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Tawny owl rescued from A12 by Suffolk police officer released into the wild

PUBLISHED: 18:00 23 May 2018

Pc Carlo Di Franco releases the tawny owl  back into the wild.  Left to right: Pc Nicola Burnham-Slipper, Katrina Myers and Pc Carlo Di Franco   Picture: SARAH LUCY BROWN

Pc Carlo Di Franco releases the tawny owl back into the wild. Left to right: Pc Nicola Burnham-Slipper, Katrina Myers and Pc Carlo Di Franco Picture: SARAH LUCY BROWN

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The owl, who is thought to be a male, was found at the beginning of May having been hit by a car on the A12 southbound toward Seven Hills.

Up, up and away ... the owl heads back into the wild  Picture: SARAH LUCY BROWNUp, up and away ... the owl heads back into the wild Picture: SARAH LUCY BROWN

The owl, who is thought to be a male, was found at the beginning of May, having been hit by a car on the A12 southbound toward Seven Hills.

Pc Carlo Di Franco spotted the bird along with his colleague Pc Nicola Burnham-Slipper whilst the pair were out on mobile patrol at around 2am.

The owl, was in the middle of lane two, the fast lane.

“It’s quite normal for me and my colleagues to see dead badgers and deers,” said Mr Di Franco.

Pc Carlo Di Franco releases the tawny owl watched by Nicola Burnham-Slipper and Katrina Myers   Picture: SARAH LUCY BROWNPc Carlo Di Franco releases the tawny owl watched by Nicola Burnham-Slipper and Katrina Myers Picture: SARAH LUCY BROWN

Mr Di Franco and his colleague doubled back on themselves and returned to the bird wearing heavy duty gloves.

He said: “When we pulled up to it, it wasn’t moving. When I picked him up he was very subdued.”

Pc Carlo Di Franco with the tawny owl he rescued  Picture: SARAH LUCY BROWNPc Carlo Di Franco with the tawny owl he rescued Picture: SARAH LUCY BROWN

Mr Di Franco used to rear aviary birds and so had some experience when it came to handling the bird.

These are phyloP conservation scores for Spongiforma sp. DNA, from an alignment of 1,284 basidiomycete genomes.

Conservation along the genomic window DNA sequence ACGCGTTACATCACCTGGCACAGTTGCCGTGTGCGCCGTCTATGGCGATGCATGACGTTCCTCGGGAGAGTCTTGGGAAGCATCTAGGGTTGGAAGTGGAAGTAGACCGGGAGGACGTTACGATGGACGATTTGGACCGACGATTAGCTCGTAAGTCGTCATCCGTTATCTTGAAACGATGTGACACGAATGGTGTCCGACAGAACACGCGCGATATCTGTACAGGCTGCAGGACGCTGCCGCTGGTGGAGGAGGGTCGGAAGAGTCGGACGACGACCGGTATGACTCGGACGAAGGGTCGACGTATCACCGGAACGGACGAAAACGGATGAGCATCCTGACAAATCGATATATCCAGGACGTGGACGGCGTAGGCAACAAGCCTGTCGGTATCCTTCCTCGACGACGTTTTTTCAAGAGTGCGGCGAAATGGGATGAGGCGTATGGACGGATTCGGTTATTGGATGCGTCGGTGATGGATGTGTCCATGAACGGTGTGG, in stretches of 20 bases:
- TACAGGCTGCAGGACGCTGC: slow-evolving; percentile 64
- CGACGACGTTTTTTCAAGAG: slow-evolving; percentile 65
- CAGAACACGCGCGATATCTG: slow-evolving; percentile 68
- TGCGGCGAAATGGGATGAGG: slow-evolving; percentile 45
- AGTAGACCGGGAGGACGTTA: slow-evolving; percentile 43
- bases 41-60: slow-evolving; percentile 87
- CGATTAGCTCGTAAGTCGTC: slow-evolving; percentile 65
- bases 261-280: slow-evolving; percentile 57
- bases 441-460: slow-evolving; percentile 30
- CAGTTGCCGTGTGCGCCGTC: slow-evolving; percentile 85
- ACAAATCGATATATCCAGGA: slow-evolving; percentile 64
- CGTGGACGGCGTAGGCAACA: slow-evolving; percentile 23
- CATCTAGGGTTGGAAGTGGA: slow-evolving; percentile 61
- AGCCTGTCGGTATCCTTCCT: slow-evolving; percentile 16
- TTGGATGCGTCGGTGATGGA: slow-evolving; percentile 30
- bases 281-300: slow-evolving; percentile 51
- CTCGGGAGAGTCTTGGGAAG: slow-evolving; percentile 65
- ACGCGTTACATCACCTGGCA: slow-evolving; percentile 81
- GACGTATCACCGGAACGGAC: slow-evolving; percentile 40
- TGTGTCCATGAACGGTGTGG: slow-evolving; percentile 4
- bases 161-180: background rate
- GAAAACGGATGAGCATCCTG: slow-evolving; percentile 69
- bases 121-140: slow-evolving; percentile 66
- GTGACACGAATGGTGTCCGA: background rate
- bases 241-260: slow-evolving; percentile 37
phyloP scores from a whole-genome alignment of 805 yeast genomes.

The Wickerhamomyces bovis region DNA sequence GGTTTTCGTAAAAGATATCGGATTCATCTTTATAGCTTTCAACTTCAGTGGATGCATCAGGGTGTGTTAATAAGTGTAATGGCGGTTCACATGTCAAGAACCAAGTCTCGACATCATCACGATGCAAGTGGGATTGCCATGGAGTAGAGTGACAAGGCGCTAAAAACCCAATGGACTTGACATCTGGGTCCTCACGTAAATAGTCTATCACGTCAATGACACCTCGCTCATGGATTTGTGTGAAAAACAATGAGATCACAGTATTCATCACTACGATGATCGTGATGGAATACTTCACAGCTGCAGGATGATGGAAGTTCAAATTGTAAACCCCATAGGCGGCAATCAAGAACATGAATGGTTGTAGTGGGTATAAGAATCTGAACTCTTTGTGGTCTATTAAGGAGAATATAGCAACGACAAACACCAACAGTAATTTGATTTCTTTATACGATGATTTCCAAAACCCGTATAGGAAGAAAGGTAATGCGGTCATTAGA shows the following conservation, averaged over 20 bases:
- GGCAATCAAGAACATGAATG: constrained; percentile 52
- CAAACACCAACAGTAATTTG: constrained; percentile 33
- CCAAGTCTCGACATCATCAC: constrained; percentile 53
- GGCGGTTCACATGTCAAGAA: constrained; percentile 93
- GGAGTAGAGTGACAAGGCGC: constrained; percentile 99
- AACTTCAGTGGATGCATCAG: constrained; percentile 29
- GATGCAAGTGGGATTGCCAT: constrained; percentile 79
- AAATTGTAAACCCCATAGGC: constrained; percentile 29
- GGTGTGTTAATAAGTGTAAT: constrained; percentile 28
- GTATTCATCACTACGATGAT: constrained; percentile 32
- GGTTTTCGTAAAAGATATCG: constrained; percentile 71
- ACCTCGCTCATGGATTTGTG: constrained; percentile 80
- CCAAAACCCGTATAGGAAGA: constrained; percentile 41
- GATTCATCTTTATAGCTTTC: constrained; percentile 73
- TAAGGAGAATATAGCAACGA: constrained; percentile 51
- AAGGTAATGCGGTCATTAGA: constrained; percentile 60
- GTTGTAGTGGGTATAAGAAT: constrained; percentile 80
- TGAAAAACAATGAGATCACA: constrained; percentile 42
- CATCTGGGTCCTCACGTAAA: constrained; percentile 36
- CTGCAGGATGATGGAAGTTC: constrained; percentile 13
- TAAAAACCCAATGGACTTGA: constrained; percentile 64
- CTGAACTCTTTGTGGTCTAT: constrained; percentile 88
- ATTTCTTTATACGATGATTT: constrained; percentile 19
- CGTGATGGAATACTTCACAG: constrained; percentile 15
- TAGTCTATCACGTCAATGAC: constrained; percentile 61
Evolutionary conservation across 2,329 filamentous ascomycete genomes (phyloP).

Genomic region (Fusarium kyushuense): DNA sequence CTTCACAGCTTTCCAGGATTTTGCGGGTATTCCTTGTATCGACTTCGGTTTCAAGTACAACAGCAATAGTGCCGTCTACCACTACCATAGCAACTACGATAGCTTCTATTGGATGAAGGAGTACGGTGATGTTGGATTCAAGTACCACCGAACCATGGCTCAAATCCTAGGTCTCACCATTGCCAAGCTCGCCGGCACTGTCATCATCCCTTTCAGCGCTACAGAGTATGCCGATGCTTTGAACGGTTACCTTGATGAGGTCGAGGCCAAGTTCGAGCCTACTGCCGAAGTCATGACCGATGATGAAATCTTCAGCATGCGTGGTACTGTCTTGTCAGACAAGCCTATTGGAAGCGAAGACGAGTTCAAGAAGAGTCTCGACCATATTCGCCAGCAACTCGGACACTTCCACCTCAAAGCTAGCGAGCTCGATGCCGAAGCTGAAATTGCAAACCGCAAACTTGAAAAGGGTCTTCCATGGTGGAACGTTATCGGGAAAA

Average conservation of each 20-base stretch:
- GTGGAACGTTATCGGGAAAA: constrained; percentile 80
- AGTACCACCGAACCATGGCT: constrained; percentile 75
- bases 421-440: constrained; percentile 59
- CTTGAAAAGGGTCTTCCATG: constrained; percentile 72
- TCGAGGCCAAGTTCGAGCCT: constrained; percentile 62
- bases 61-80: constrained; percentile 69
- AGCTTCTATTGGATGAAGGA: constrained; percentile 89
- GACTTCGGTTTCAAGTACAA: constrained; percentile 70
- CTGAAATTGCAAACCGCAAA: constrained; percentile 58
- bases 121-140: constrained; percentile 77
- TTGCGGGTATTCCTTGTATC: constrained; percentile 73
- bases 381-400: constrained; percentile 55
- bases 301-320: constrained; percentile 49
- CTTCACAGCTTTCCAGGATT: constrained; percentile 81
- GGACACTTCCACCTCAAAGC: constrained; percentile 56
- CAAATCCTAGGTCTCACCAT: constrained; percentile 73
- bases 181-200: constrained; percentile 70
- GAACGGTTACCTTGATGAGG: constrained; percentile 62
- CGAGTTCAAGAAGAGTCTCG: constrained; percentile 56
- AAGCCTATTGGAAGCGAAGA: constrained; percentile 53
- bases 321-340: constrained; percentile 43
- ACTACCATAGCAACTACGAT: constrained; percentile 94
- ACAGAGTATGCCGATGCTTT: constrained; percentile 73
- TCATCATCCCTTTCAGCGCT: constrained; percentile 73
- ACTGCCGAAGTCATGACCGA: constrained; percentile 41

“I have always been an animal lover,” said Mr Di Franco.

The officers took the owl to a local vet’s surgery in Melton, from where it was transferred to Colchester Owl Rescue where Katrina Myers took in the bird to help with its recovery.

She said: “It was concussed and had been hit by a vehicle.”

The bird, thought to be a juvenile aged around two or three years old was given pain relief and had to be force-fed while still in its concussed state.

Four days later the bird was able to feed itself and began to recover from its ordeal.

Mrs Myers runs the charity largely from her and her mother’s home’s and usually rescues wild birds from Essex but admits she has travelled to help collect injured creatures.

“If somebody calls me I won’t refuse help,” said Mrs Myers.

“Katrina has been really lovely,” said Mr Di Franco, “giving me updates.”

The owl was taken on Tuesday night to Brightwell, where it was released back into the wild.

Mrs Myers has advice for anyone who comes across an owl in distress.

She said: “If you can pick it up there is something wrong with it.

“Put it in a box and put some old clothing or material in the bottom so the bird can grip it and cover the box. Don’t put newspaper as the bird can’t grip it.

“If you can’t find a local rescue centre then take it to a vet.”

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